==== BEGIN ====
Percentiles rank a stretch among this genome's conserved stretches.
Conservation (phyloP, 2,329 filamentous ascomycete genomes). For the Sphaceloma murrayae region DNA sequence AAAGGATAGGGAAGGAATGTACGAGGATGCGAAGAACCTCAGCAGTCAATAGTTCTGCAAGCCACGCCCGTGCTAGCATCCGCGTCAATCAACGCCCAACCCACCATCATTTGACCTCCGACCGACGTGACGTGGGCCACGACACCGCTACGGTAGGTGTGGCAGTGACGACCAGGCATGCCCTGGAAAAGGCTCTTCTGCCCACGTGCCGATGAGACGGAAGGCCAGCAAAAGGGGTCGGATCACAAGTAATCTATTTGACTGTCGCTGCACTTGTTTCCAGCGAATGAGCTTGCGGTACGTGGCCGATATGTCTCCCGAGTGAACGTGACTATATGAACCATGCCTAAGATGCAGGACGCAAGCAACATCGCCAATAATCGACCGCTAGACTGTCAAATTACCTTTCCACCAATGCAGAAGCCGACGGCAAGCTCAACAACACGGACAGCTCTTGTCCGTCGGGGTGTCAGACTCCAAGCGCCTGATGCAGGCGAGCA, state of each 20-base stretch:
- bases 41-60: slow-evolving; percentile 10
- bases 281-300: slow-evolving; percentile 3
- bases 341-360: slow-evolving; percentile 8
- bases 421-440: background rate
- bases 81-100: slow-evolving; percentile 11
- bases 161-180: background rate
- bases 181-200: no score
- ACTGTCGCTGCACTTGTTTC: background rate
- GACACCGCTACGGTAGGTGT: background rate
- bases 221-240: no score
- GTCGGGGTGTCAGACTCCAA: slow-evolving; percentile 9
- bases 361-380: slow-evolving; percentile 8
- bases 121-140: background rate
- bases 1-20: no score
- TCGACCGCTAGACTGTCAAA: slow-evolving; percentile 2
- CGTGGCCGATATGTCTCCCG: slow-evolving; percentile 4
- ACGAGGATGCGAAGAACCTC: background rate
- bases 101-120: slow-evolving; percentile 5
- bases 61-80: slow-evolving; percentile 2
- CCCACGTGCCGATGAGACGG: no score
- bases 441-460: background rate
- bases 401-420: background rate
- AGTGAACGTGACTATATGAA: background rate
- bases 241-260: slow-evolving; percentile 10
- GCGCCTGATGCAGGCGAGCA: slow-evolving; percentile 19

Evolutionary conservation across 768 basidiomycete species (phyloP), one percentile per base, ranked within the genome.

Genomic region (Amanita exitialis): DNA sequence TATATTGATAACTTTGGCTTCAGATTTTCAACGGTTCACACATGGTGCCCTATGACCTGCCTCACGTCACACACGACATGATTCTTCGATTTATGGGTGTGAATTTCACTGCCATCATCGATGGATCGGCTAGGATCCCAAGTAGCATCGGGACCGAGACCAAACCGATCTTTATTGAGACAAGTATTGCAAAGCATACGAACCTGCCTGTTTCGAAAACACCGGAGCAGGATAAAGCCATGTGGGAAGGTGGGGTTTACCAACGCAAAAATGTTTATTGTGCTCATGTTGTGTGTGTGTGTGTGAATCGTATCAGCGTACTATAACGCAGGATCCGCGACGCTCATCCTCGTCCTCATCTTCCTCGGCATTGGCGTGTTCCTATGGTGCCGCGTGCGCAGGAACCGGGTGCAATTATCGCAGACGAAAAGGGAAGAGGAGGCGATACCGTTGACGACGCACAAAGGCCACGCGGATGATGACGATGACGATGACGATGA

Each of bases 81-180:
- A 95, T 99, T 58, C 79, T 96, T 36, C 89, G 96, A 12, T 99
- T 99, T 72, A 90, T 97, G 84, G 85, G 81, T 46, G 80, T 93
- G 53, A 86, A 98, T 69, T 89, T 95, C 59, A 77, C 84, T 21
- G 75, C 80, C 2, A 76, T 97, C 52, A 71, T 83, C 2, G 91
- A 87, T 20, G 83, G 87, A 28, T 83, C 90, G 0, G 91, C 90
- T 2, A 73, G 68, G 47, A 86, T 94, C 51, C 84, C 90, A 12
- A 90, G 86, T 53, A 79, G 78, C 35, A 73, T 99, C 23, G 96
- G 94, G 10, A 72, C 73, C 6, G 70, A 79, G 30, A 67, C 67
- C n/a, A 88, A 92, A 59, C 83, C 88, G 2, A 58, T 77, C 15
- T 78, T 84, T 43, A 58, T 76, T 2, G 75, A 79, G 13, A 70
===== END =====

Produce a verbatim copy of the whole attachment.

Percentiles rank a stretch among this genome's conserved stretches.
Conservation (phyloP, 2,329 filamentous ascomycete genomes). For the Sphaceloma murrayae region DNA sequence AAAGGATAGGGAAGGAATGTACGAGGATGCGAAGAACCTCAGCAGTCAATAGTTCTGCAAGCCACGCCCGTGCTAGCATCCGCGTCAATCAACGCCCAACCCACCATCATTTGACCTCCGACCGACGTGACGTGGGCCACGACACCGCTACGGTAGGTGTGGCAGTGACGACCAGGCATGCCCTGGAAAAGGCTCTTCTGCCCACGTGCCGATGAGACGGAAGGCCAGCAAAAGGGGTCGGATCACAAGTAATCTATTTGACTGTCGCTGCACTTGTTTCCAGCGAATGAGCTTGCGGTACGTGGCCGATATGTCTCCCGAGTGAACGTGACTATATGAACCATGCCTAAGATGCAGGACGCAAGCAACATCGCCAATAATCGACCGCTAGACTGTCAAATTACCTTTCCACCAATGCAGAAGCCGACGGCAAGCTCAACAACACGGACAGCTCTTGTCCGTCGGGGTGTCAGACTCCAAGCGCCTGATGCAGGCGAGCA, state of each 20-base stretch:
- bases 41-60: slow-evolving; percentile 10
- bases 281-300: slow-evolving; percentile 3
- bases 341-360: slow-evolving; percentile 8
- bases 421-440: background rate
- bases 81-100: slow-evolving; percentile 11
- bases 161-180: background rate
- bases 181-200: no score
- ACTGTCGCTGCACTTGTTTC: background rate
- GACACCGCTACGGTAGGTGT: background rate
- bases 221-240: no score
- GTCGGGGTGTCAGACTCCAA: slow-evolving; percentile 9
- bases 361-380: slow-evolving; percentile 8
- bases 121-140: background rate
- bases 1-20: no score
- TCGACCGCTAGACTGTCAAA: slow-evolving; percentile 2
- CGTGGCCGATATGTCTCCCG: slow-evolving; percentile 4
- ACGAGGATGCGAAGAACCTC: background rate
- bases 101-120: slow-evolving; percentile 5
- bases 61-80: slow-evolving; percentile 2
- CCCACGTGCCGATGAGACGG: no score
- bases 441-460: background rate
- bases 401-420: background rate
- AGTGAACGTGACTATATGAA: background rate
- bases 241-260: slow-evolving; percentile 10
- GCGCCTGATGCAGGCGAGCA: slow-evolving; percentile 19

Evolutionary conservation across 768 basidiomycete species (phyloP), one percentile per base, ranked within the genome.

Genomic region (Amanita exitialis): DNA sequence TATATTGATAACTTTGGCTTCAGATTTTCAACGGTTCACACATGGTGCCCTATGACCTGCCTCACGTCACACACGACATGATTCTTCGATTTATGGGTGTGAATTTCACTGCCATCATCGATGGATCGGCTAGGATCCCAAGTAGCATCGGGACCGAGACCAAACCGATCTTTATTGAGACAAGTATTGCAAAGCATACGAACCTGCCTGTTTCGAAAACACCGGAGCAGGATAAAGCCATGTGGGAAGGTGGGGTTTACCAACGCAAAAATGTTTATTGTGCTCATGTTGTGTGTGTGTGTGTGAATCGTATCAGCGTACTATAACGCAGGATCCGCGACGCTCATCCTCGTCCTCATCTTCCTCGGCATTGGCGTGTTCCTATGGTGCCGCGTGCGCAGGAACCGGGTGCAATTATCGCAGACGAAAAGGGAAGAGGAGGCGATACCGTTGACGACGCACAAAGGCCACGCGGATGATGACGATGACGATGACGATGA

Each of bases 81-180:
- A 95, T 99, T 58, C 79, T 96, T 36, C 89, G 96, A 12, T 99
- T 99, T 72, A 90, T 97, G 84, G 85, G 81, T 46, G 80, T 93
- G 53, A 86, A 98, T 69, T 89, T 95, C 59, A 77, C 84, T 21
- G 75, C 80, C 2, A 76, T 97, C 52, A 71, T 83, C 2, G 91
- A 87, T 20, G 83, G 87, A 28, T 83, C 90, G 0, G 91, C 90
- T 2, A 73, G 68, G 47, A 86, T 94, C 51, C 84, C 90, A 12
- A 90, G 86, T 53, A 79, G 78, C 35, A 73, T 99, C 23, G 96
- G 94, G 10, A 72, C 73, C 6, G 70, A 79, G 30, A 67, C 67
- C n/a, A 88, A 92, A 59, C 83, C 88, G 2, A 58, T 77, C 15
- T 78, T 84, T 43, A 58, T 76, T 2, G 75, A 79, G 13, A 70